Understanding and Predicting Water Quality Impacts on Coagulation
Effective coagulation is critical to the production of safe, potable drinking water, but variations in the chemical composition of source water can present challenges in achieving targeted contaminant removal and predicting coagulation outcomes. A critical literature review describes factors affecting the hydrolysis reactions of metal salt coagulants and the resulting precipitates. Properties of two key contaminants, turbidity and natural organic matter (NOM), are explored in the context of removal during coagulation, and the influence of co-occurring ions is described. While it is apparent that NOM character determines the minimum achievable organic carbon residual, the effects of water quality—including pH, NOM character and concentration, and concentrations of synergistic and competitive ions—on overall coagulation efficacy and NOM removal may be underestimated. An experimental research plan was devised to investigate the influence of water quality in coagulation and provide data to support the development of a predictive coagulation model.
NOM is capable of interfering with ferric iron hydrolysis and influencing the size, morphology, and identity of precipitates. Conversely, calcium is known to increase the size and aggregation of Fe3+ precipitates and increase surface potential, leading to more effective coagulation and widening the pH range of treatment. Experiments and modeling were conducted to investigate the significance of the Fe/NOM ratio and the presence of calcium in coagulation. At the high Fe/NOM ratio, sufficient or excess ferric hydroxide was available for NOM removal, and coagulation proceeded according to expectations based upon the literature. At the low Fe/NOM ratio, however, NOM inhibited Fe3+ hydrolysis, reduced zeta potential, and suppressed the formation of filterable Fe flocs, leading to interference with effective NOM removal. In these dose-limited systems, equilibrating NOM with 1 mM Ca2+ prior to dosing with ferric chloride coagulant increased the extent of Fe3+ hydrolysis, increased zeta potential, decreased the fraction of colloidal Fe, and improved NOM removal. In dose-limited systems without calcium, complexation of Fe species by NOM appears to be the mechanism by which coagulation is disrupted. In systems with calcium, data and modeling indicate that calcium complexation by NOM neutralizes some of the negative organic charge and minimizes Fe complexation, making Fe hydrolysis species available for growth and effective coagulation.
Experiments were conducted to investigate the influence of aqueous silica and pH on the removal of natural organic matter (NOM) by coagulation with ferric chloride. Samples with preformed ferric hydroxide were also compared to samples coagulated in situ to assess the role of coprecipitation. The moderate (10 mg/L) and high (50 mg/L) SiO2 concentrations both demonstrated interference with NOM removal at pH 6.5-7.5. In turn, NOM at 2 mg/L as DOC interfered with silica sorption at the moderate silica level and in samples with preformed ferric hydroxide at the high silica level. The combination of NOM and high silica led to decreases in DOC sorption and unexpected increases in silica sorption in the coprecipitated samples. The fraction of colloidal Fe passing a 0.45-μm filter also increased in the coprecipitated samples with both NOM and high silica. It is hypothesized that the combination of NOM and high silica synergistically interfered with Fe precipitation and particle growth processes, with NOM having the greater effect at lower pH and shorter reaction times, and silica exerting greater influence at higher pH and longer reaction time. Direct competition for surface sites and electrostatic repulsion were also influential.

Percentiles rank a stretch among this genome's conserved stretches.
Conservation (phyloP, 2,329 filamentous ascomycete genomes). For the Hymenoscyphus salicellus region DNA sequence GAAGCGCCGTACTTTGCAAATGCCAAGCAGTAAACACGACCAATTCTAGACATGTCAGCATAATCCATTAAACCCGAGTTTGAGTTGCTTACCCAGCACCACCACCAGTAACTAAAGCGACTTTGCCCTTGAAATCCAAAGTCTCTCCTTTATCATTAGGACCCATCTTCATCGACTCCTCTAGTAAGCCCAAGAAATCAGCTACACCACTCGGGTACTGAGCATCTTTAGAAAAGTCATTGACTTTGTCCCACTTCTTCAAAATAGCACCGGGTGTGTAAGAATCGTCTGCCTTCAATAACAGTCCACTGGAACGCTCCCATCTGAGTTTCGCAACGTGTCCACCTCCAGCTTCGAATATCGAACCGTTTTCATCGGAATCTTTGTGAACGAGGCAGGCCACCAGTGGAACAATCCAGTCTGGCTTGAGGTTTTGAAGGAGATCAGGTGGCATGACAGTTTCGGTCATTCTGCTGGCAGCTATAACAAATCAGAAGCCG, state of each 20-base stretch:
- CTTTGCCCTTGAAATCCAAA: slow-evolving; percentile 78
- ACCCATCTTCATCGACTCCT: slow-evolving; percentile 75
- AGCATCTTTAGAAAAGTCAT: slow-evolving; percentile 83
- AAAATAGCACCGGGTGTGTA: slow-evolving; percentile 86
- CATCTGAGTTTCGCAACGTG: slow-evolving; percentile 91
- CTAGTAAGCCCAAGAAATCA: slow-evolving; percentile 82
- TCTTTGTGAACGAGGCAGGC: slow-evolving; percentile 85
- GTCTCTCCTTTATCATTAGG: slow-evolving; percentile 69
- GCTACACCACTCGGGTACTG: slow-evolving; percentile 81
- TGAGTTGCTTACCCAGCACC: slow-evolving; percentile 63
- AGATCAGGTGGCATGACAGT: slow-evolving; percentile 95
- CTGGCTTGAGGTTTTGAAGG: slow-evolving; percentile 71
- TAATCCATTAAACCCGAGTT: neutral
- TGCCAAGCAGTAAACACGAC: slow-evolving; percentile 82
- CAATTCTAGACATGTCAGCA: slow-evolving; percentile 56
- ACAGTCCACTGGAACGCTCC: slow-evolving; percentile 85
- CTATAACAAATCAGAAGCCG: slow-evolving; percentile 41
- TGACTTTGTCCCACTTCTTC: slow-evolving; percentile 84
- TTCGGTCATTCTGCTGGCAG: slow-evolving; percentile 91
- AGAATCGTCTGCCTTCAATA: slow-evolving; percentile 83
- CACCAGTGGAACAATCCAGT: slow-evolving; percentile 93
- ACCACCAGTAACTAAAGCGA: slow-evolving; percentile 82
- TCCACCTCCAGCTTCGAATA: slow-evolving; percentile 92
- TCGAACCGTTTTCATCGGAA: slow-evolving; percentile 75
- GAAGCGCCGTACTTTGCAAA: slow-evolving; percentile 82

An overall goal for this research was the development of a quantitative coagulation model. Previous attempts to model coagulation have been limited by the inherent complexities of simultaneously predicting ligand sorption, metal complexation, floc surface charge, and particle removal. A diffuse layer (DLM) surface complexation model was formulated to simultaneously predict sorption of NOM and other key species, including silica, calcium, and carbonate alkalinity. Predictions of surface potential were used to estimate zeta potential and resulting regimes of effective aggregation and turbidity removal. The model provided good predictive ability for data from bench-scale experiments with synthetic water and jar tests of nine U.S. source waters. Under most conditions, the model provides excellent capability for predicting NOM sorption, calcium sorption, and particle destabilization and adequate capability for predicting silica sorption. Model simulations of hypothetical scenarios and experimental results help to explain practical observations from the literature. The DLM can be optimized to site-specific conditions and expanded to include sorption of additional species, such as arsenic.